Friday, May 25, 2012

The 60% Solution

There's an intriguing idea making the rounds in the Eurozone: issue Eurobonds backed by all the nations participating in the currency union, but only up to the amount stipulated by the Maastricht Treaty cut-off, i.e. 60% of GDP.

In rough numbers, this amounts to a range of 3.8 - 4.8 trillion euro, depending on what is included in the definition of government debt (e.g. bonds, loans, guarantees, etc.).  Obviously, this will not be new debt;  it will merely replace existing debt with new securities backed by the group of nations, as opposed to each nation individually.  According to this proposal, a prerequisite will be that each country will implement constitutional reforms for its economy and fiscal policy.

I like this idea.  It is a major step towards fiscal integration (for the n-th time: there can be no currency union without fiscal union) and a credible solution to the EU's debt crisis - a crisis that seriously threatens to split the entire EU apart.  Assuming, of course, that it is implemented rationally and does not end up being just another way to ramp up debt.

Something is finally shifting in the EU: the freaky Greek politics and - more importantly - the election of Francois Hollande in France, plus the dismal showing of Frau Merkel in local German elections is maybe, just maybe, forcing hardcore European deflationists to yield a bit on their dogmatic stance.

In any case, I hope so...


Anonymous said...

The 60% Solution!


As a citizen of France, may I say that I second the idea. But only when we have decent asset pricing in Europe. I-e after a full-blown crash for the hyper-inflated real estate.

Why should a home in Spain or Portugal cost more than one in Northern Europe?

I see no logic.

Why should life in Germany be significantly cheaper than in France?

No more logic there. Except that one part of the Euro-zone is living on credit. With a highly inflated national product relative to Germany.

Is Germany so cheap? No. Southern Europe is. And some parts of my country as well.

Why do I say that. Check the relative pricing of home vs work in Southern Europe? Come and check it up!

Once the crisis will have produce its full effects on relative prices - should happen during the second part of this year - it will be time for your proposal.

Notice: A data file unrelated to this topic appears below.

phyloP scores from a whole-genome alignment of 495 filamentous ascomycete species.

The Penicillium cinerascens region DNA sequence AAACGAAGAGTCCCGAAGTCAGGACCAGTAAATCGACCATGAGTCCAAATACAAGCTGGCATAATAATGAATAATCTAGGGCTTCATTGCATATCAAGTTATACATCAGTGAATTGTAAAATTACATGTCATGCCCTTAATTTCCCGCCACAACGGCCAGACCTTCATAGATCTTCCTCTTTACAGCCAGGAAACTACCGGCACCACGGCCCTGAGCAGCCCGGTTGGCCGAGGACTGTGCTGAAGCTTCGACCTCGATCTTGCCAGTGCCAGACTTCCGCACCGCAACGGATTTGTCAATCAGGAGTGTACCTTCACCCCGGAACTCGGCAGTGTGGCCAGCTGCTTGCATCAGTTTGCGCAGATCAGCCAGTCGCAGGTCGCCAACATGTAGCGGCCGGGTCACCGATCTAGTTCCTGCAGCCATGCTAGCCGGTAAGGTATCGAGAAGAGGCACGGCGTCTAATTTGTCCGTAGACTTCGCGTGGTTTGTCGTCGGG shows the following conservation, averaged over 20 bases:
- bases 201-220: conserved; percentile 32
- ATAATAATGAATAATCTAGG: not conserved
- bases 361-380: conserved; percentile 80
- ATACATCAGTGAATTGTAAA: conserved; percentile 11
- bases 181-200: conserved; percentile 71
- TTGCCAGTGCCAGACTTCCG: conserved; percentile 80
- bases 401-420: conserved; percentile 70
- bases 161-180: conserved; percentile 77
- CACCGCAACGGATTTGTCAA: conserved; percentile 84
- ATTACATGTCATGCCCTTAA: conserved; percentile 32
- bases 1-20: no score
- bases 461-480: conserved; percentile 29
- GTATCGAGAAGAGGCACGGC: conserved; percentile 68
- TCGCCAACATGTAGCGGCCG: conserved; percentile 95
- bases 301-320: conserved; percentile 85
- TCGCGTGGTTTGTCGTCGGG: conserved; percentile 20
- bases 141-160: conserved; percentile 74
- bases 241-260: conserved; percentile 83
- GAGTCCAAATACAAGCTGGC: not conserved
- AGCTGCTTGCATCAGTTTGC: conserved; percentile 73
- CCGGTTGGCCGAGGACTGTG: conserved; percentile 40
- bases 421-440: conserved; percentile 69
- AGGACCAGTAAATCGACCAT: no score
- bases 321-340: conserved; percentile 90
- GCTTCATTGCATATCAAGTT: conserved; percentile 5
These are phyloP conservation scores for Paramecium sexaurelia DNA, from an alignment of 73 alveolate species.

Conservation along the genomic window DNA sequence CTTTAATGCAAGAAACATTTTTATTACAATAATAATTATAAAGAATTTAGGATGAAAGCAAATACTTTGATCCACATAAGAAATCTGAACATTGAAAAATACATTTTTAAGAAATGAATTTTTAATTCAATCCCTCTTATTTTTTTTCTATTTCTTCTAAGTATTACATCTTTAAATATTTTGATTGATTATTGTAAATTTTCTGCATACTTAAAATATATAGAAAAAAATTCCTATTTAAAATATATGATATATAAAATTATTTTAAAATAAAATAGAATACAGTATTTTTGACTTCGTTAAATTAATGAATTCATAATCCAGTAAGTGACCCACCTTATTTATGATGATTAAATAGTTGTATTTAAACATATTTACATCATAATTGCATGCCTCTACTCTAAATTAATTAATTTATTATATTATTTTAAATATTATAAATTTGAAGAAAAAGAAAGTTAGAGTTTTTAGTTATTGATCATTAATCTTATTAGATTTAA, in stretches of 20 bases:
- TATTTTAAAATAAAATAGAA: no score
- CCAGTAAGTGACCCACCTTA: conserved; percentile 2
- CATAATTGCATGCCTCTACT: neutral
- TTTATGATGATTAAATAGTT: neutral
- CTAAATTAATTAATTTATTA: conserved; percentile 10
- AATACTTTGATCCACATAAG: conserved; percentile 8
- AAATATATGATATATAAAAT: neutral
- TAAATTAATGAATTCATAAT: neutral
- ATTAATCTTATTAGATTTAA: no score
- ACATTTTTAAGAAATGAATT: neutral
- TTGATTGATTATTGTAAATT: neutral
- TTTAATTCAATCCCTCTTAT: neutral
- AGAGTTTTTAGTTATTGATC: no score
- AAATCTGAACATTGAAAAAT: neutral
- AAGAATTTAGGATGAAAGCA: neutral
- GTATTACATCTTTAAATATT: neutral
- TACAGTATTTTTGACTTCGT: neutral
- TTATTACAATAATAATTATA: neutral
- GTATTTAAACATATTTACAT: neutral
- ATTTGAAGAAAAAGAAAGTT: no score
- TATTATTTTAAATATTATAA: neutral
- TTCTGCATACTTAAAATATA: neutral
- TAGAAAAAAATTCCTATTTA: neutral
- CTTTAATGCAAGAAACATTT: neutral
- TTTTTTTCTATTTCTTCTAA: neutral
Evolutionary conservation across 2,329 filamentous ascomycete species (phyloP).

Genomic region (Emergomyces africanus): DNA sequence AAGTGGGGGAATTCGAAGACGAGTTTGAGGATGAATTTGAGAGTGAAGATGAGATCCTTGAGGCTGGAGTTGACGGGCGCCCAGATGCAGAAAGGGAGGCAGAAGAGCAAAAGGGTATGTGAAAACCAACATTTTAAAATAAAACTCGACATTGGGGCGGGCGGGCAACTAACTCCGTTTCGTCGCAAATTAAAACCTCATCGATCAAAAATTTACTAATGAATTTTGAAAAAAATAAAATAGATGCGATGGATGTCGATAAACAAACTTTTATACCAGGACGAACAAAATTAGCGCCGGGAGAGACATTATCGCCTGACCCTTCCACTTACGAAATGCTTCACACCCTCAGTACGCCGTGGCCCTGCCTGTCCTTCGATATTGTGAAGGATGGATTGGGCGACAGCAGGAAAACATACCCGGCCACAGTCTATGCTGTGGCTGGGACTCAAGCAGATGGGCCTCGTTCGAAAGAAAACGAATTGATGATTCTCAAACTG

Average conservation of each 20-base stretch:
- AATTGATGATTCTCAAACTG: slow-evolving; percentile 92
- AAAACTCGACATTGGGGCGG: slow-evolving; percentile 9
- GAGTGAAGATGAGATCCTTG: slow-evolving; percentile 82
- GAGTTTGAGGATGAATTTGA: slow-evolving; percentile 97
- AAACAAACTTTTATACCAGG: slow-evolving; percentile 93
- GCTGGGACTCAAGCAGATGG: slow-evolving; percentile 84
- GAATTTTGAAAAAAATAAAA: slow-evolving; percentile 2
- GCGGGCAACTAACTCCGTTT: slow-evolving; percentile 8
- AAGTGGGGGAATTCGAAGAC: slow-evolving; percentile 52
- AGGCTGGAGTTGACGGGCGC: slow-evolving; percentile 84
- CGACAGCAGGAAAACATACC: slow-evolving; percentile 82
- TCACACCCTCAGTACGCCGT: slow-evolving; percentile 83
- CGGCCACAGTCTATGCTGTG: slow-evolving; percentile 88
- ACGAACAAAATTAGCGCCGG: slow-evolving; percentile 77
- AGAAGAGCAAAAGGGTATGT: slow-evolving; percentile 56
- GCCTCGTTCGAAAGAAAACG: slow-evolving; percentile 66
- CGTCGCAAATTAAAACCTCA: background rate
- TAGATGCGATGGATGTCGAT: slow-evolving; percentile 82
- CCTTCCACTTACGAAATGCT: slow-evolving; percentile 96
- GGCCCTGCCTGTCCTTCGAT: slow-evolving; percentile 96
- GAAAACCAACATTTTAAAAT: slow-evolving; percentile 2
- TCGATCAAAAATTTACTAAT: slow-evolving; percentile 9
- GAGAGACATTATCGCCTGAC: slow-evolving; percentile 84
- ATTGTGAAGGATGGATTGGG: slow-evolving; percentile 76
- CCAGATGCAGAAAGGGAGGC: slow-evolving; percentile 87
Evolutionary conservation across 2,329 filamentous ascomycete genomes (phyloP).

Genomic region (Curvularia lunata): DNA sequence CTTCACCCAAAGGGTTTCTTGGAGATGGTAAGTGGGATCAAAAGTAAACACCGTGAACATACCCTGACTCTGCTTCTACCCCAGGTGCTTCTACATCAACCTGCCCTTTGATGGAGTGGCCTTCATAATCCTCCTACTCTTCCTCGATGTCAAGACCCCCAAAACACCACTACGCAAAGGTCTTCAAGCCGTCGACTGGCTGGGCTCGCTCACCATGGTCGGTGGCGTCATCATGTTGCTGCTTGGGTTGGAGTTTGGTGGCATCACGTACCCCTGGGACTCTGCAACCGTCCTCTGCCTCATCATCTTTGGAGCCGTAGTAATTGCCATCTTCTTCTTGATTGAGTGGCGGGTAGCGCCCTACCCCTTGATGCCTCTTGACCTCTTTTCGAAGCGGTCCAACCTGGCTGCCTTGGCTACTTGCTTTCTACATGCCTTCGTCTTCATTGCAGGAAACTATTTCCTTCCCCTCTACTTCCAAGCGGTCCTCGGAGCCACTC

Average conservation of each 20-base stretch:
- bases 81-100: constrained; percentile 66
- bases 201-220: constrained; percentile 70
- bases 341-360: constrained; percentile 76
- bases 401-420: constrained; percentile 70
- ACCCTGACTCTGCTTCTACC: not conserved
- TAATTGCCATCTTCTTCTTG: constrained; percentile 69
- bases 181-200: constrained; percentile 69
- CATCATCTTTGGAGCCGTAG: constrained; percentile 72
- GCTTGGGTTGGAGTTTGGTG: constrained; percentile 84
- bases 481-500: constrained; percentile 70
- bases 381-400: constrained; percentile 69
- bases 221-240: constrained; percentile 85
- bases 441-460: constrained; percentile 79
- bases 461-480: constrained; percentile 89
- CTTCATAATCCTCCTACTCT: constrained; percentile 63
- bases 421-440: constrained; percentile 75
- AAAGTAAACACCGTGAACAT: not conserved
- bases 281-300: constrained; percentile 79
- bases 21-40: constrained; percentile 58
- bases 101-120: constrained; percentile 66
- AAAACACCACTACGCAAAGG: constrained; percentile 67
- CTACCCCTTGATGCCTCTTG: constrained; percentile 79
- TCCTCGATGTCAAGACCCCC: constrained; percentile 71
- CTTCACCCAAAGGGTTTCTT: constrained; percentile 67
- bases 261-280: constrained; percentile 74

Not before that time!

Arnould said...

I confirm that everything is cheaper in Germany (I am French but my mother is German). French products (eg L'Oreal cosmetics) are cheaper in Germany than in France. Up to now I found only one thing more expensive in Germany than France: coffee. I can't explain that.

Anonymous said...

There is no doubt that there has been credit driven asset inflation, as the world-wide interest rates have dropped over the last 15 or so years.

There has to be an unwind of these low rates at some stage. If it is fast it will create economic havoc. If the unwind is moderate there will be widespread pain, and if it happens over a long period, say 15+ years, it may be barely felt at all - particularly if countered by an increase in business activity & stock prices. This must be what the suits are praying for.

Much as I agree that Spanish property is ridiculously overvalued (I lived in Barcelona 00-'06), I pray that the unwind happens over 15+ years, because otherwise we will have an economic shock that will take us all many, many years to recover from.

Ultimately, this rotten situation (silly asset prices, welfare to not-work, depressing taxation etc) has been caused by poor management and oversight - weak political system and a media telling people what they want to hear.

I believe that the constant tinkering with the 'system' by Governments only benefits the accountants and lawyers and knocks who knows how much off growth each year. Knowing where the goal posts are, without paying a slew of lawyers to tell us, would make things much more certain and efficient.

BTW I am a big fan of this blog. More so when there is something new to read.

C - UK

alternative investments said...

The 60% solution might sound good in theory, but in reality it seems there is increasingly no way out. Zero Hedge just had a pretty scary post on the topic:

Nishi said...
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Exchange Rates said...

The first step to find a solution is to think of a theory. It all starts from theories, and if proven effective it is then called a solution.

Anyways, I am a novice journalist, and I am trying to gather your opinions about Greece leaving the Euro Zone. Why would Greece actually think about this? Do not they know that business bankruptcies will rise in their side?

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